Our mission is to become a worldwide reference for education in the field for all professionals involved in the process to dissemintate knowledge & skills of Acute Cardiovascular Care
Our mission is to promote excellence in clinical diagnosis, research, technical development, and education in cardiovascular imaging in Europe.
Our mission: To promote excellence in research, practice, education and policy in cardiovascular health, primary and secondary prevention.
Our goal is to reduce the burden in cardiovascular disease in Europe through percutaneous cardiovascular interventions.
Our Mission is "to improve the quality of life of the population by reducing the impact of cardiac rhythm disturbances and reduce sudden cardiac death"
To improve quality of life and logevity, through better prevention, diagnosis and treatment of heart failure, including the establishment of networks for its management, education and research.
Working Groups goals is to stimulate and disseminate scientific knowledge in different fields of cardiology.
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OUR MISSION: TO REDUCE THE BURDEN OF CARDIOVASCULAR DISEASE
Dr. Valentin Fuster,
Dr. Borge Nordestgaard
Presenter | see Discussant report
Borge Nordestgaard, (Denmark)
List of Authors: Anne Langsted, MD, Jacob J Freiberg, MD, Anne Tybjærg-Hansen, MD, DMSc, Peter Schnohr, MD, DMSc, Gorm B Jensen, MD, DMSc, and Børge G Nordestgaard MD, DMSc.
Context: Current guidelines recommend identification and treatment of elevated cholesterol levels, but not of nonfasting triglycerides. Objective: We compared the ability of cholesterol and triglycerides measured nonfasting at random to predict risk of myocardial infarction and total mortality. Design, setting, and participants: We followed 7581 women and 6391 men aged 20 to 93 years from the Danish general population for 31 years. Among women, 768 developed myocardial infarction and 4398 died; corresponding numbers in men were 1151 and 4416. Follow-up was 100% complete. Main outcome measures: Plasma cholesterol and triglycerides measured nonfasting at random, lipoproteins, traditional cardiovascular risk factors and endpoints. Results: Elevated nonfasting total cholesterol mainly marked elevated low density lipoprotein cholesterol levels while elevated nonfasting triglyceride levels mainly marked elevated remnant lipoprotein cholesterol levels. Compared to women with cholesterol <5mmol/L, multivariate adjusted hazard ratios for myocardial infarction ranged from 1.3(95%CI 0.9-1.8) for cholesterol of 5-5.99 mmol/L to 2.5 (1.6-4.0) for cholesterol =9mmol/L (trend p<0.0001), while compared with women with nonfasting triglycerides <1 mmol/L, hazard ratios ranged from 1.5 (1.2-1.8) for triglycerides of 1-1.99 mmol/L to 4.2(2.5-7.2) for triglycerides =5mmol/L (p<0.0001). In men, corresponding hazard ratios ranged from 1.2 (1.0-1.5) to 5.3 (3.6-8.0) for cholesterol (p<0.0001), and from 1.3(1.0-1.6) to 2.1 (1.5-2.8) for triglycerides (p<0.0001). Increasing cholesterol levels did not consistently associate with total mortality in women (trend p=0.39) or men (p=0.02). In contrast, compared with women with triglycerides <1 mmol/L, multivariate adjusted hazard ratios for total mortality ranged from 1.1 (1.0-1.2) for triglycerides of 1-1.99 mmol/L to 2.0(1.5-2.9) for triglycerides =5mmol/L (trend p<0.0001); corresponding hazard ratios in men ranged from 1.1(1.0-1.2) to 1.5(1.2-1.7) (p<0.0001). Conclusion: Stepwise increasing levels of both nonfasting cholesterol and nonfasting triglycerides associate with stepwise increasing risk of myocardial infarction; however, only increasing levels of nonfasting triglycerides consistently associate with total mortality.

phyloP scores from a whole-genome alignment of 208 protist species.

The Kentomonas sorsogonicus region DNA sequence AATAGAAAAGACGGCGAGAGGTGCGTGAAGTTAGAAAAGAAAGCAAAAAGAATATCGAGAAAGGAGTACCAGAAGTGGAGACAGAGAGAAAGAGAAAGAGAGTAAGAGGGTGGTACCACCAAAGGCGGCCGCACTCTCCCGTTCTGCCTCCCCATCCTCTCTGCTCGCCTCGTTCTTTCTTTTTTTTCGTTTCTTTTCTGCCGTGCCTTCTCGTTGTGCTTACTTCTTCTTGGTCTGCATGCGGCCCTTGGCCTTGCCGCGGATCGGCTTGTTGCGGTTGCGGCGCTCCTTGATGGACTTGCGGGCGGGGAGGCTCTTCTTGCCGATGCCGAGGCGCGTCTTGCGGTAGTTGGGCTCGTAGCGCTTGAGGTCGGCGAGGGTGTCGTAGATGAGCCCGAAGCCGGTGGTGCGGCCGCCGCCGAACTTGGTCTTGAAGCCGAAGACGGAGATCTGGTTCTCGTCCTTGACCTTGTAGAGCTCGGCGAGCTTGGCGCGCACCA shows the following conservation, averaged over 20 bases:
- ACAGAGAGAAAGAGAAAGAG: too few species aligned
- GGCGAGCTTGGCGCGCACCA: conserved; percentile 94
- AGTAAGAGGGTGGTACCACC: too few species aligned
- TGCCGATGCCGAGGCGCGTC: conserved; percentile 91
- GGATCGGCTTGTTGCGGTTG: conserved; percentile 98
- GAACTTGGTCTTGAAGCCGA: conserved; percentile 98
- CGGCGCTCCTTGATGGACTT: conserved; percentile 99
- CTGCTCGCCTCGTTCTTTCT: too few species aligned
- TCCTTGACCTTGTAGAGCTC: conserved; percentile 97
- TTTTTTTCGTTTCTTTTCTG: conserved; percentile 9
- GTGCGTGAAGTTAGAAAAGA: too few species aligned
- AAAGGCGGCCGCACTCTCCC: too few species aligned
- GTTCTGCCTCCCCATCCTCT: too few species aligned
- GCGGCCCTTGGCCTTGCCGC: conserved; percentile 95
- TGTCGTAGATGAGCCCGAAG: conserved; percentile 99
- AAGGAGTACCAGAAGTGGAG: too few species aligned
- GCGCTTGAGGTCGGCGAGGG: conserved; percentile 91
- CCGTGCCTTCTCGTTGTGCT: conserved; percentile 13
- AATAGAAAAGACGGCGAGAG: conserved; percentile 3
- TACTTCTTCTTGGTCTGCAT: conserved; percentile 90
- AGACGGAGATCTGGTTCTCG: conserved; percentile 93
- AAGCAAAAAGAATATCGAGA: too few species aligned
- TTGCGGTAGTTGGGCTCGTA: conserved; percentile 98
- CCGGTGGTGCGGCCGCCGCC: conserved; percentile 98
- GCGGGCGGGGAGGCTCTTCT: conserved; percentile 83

Discussant | see Presenter abstract
Valentin Fuster, FESC (United States of America)
Nonfasting cholesterol and triglycerides, myocardial infarction, and early death. Copenhagen City Heart
This congress report accompanies a presentation given at the ESC Congress 2009. Written by the author himself/herself, this report does not necessarily reflect the opinion of the European Society of Cardiology.